Thursday, May 11, 2017

What’s so hard about book 2: sequels, series and spin-offs

While pitching to an agent at the 2017 DFW Writers Conference, I got a question I’d never heard before: do you think this book has series potential?

Luckily, like any good fiction writer, I answered yes (the answer to pretty much any question about writing). Equally luckily, a fellow critique member had already told me my book had series potential.

Laura Maisano
Luckiest of all, I’d attended editor/author Laura Maisano’s class on “Sequels, Series and Spin-offs, Oh My!” earlier that day, where she asked, “What is so hard about book two?”

Before those of us in her audience could say anything stupid, like, I blew everything in the first book! she walked us through what sequels and/or subsequent books in a series, can – and can’t – do.

“It’s not just another chapter, not just a ‘middle,’” she told us.

Like book one, a subsequent book needs not only to continue the overall story arc, but also to be complete in itself, with its own internal arc and a satisfying ending. It’s not a matter of writing a single long book and chopping it arbitrarily into parts. Neither can an author assume that readers have read the earlier book or books before they open the covers of the subsequent volumes.

But she also can’t afford to bore readers who have read the earlier books and, like a group she called “super fans,” remembers every word. That said, Maisano delineated three basic types of reader whose unique needs must be taken into account by sequel writers:

·         The super fan: OMG, I read your book a millisecond ago!
·         The ideal reader: I read the previous book when it came out about a year ago.
·         The random reader: Hey, it’s a neat cover!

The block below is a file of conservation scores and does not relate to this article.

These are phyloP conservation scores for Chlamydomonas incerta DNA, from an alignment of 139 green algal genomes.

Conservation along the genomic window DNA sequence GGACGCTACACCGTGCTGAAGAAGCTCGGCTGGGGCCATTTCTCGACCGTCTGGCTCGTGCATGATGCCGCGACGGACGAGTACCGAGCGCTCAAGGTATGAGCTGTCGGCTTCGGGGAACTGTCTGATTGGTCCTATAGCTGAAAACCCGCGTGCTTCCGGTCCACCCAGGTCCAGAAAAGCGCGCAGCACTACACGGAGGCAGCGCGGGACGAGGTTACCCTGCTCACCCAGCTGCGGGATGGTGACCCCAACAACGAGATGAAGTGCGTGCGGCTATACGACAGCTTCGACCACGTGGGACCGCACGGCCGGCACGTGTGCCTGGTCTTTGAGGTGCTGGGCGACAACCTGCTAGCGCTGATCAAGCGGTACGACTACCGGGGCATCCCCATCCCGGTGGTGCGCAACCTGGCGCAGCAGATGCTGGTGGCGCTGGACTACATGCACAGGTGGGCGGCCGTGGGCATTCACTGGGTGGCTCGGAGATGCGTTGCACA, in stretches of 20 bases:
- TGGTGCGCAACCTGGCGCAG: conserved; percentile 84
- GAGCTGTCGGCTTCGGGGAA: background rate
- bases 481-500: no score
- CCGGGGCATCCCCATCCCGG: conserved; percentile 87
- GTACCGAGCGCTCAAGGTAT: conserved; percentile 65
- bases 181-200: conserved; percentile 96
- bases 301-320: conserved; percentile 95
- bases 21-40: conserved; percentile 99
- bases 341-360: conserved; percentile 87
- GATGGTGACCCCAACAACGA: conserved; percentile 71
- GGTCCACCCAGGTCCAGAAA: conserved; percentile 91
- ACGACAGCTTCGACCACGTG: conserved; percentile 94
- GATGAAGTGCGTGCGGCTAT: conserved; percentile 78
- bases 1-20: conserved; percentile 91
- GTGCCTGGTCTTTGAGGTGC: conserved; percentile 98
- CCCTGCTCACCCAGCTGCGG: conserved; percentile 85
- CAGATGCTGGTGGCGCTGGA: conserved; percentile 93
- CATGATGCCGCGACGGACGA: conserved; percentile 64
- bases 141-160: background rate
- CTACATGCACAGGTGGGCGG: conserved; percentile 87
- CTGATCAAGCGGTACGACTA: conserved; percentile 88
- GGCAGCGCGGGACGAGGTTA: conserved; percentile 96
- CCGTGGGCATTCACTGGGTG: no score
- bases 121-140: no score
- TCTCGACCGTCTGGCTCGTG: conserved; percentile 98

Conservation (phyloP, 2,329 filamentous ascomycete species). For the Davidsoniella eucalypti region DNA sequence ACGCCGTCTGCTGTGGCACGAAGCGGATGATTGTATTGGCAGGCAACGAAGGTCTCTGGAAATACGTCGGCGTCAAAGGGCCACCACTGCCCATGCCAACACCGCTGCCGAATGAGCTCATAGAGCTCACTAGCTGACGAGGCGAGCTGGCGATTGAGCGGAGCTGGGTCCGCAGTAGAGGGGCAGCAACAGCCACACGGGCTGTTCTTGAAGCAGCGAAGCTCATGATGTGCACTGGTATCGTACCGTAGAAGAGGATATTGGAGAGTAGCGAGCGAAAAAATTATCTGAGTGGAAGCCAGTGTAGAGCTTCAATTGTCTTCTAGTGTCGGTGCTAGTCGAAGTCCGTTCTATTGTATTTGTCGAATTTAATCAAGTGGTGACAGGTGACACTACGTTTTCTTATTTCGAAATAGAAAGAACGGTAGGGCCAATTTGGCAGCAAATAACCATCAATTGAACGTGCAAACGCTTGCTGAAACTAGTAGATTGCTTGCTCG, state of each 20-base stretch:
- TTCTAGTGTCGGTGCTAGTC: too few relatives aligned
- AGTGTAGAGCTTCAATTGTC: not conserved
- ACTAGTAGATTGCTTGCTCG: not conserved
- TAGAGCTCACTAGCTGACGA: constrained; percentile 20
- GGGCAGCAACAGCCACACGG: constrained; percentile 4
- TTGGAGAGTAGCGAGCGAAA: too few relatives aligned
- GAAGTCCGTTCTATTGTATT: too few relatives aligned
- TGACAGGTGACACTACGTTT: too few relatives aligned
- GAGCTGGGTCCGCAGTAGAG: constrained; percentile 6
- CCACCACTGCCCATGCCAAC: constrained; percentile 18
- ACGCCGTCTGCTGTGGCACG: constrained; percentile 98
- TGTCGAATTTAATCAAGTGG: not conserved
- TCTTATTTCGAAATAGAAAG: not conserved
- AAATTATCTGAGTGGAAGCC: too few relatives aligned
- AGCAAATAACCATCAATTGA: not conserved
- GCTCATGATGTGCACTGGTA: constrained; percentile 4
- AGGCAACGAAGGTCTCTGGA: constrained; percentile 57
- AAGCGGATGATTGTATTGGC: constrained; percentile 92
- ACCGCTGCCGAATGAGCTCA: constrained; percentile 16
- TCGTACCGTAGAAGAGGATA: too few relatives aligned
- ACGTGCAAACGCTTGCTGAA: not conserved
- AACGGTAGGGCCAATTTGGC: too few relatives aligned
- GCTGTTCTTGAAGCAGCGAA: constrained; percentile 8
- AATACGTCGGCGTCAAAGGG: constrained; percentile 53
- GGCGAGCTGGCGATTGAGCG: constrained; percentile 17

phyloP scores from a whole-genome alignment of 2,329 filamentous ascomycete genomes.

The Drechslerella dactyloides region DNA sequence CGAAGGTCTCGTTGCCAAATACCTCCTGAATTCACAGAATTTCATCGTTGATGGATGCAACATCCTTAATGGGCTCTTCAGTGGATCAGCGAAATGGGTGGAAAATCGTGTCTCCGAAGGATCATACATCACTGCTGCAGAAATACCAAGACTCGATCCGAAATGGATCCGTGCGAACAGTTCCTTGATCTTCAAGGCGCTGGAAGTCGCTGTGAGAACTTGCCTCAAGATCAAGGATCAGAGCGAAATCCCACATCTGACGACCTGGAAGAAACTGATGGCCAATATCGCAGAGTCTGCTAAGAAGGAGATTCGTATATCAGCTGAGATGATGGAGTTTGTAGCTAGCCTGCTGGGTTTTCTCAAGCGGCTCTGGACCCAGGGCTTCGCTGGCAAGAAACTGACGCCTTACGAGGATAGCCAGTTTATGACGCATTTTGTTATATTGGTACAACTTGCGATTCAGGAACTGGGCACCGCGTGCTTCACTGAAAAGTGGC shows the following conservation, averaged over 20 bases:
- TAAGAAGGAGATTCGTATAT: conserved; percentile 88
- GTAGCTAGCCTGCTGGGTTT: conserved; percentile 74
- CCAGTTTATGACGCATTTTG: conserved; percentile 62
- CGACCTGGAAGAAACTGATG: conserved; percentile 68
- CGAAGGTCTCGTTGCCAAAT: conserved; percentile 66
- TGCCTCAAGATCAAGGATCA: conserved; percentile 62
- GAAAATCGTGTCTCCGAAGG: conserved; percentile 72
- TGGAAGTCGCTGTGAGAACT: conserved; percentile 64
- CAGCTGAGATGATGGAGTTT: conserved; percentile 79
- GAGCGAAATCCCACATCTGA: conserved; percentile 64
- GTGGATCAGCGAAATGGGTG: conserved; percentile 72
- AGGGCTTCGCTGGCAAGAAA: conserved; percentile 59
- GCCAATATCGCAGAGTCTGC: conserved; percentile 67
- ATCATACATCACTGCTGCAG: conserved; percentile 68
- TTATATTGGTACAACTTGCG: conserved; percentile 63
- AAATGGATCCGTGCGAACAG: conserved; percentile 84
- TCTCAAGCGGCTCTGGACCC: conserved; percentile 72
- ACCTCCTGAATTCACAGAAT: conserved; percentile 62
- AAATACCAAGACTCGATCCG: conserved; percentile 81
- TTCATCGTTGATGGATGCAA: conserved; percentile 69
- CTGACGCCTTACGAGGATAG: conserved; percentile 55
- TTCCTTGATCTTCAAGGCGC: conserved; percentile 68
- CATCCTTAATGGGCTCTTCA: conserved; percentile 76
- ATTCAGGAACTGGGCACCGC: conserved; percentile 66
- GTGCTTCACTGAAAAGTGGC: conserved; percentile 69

To take care of each of these types of readers, sprinkle required knowledge – anything the reader must know now for the story to make sense – into the early chapters, roughly chapters one through six (or thereabouts).

Pick a starting point where there’s room for this – a big emotional point, or action scene, or major plot point, and don’t be afraid to define things. Just don’t try to cram everything into the very beginning.

Among those need-to-know essentials are the same issues addressed in book one: the main character, with an idea of his/her personality; the story’s setting; and the main character’s personal goal as well as at least hints of the overall story goal. And of course, the hook – for the book, or at least the first plot point (the significant event that moves the story’s action).

But won’t subsequent books have to contain a lot of backstory?

Yes, but. . . “Sprinkle the information in as needed. The biggest thing is to sprinkle it without disturbing the current story. You can put in hints, but delay explanations for later paragraphs – or later chapters.”

Is there anything special about dealing with longer works – series, or even spin-offs?

One of Maisano’s suggestions goes against frequently-quoted writing advice, but remember, she’s speaking as an editor whose clients’ previous works have indicated enough reader interest to make sequels worthwhile. And that is, use a preface.

This is especially helpful to deal with world building (an issue for genres such as fantasy), and to keep track of what happened in the continuing story of the main character.

Even with a preface, don’t expect random readers to grasp much of the more subtle plot issues, but do include plenty of hints and Easter eggs to keep super fans (and even the ideal reader) satisfied.

The ideal goal is convert even the random reader into a super reader!

For more about what Maisano likes, see her page at Manuscript Wish List.

(Tomorrow: I close a week of posts about the 2017 DFW Writers Conference with author/blogger Annie Neugebauer’s tips on the multiple uses of a query pitch.)

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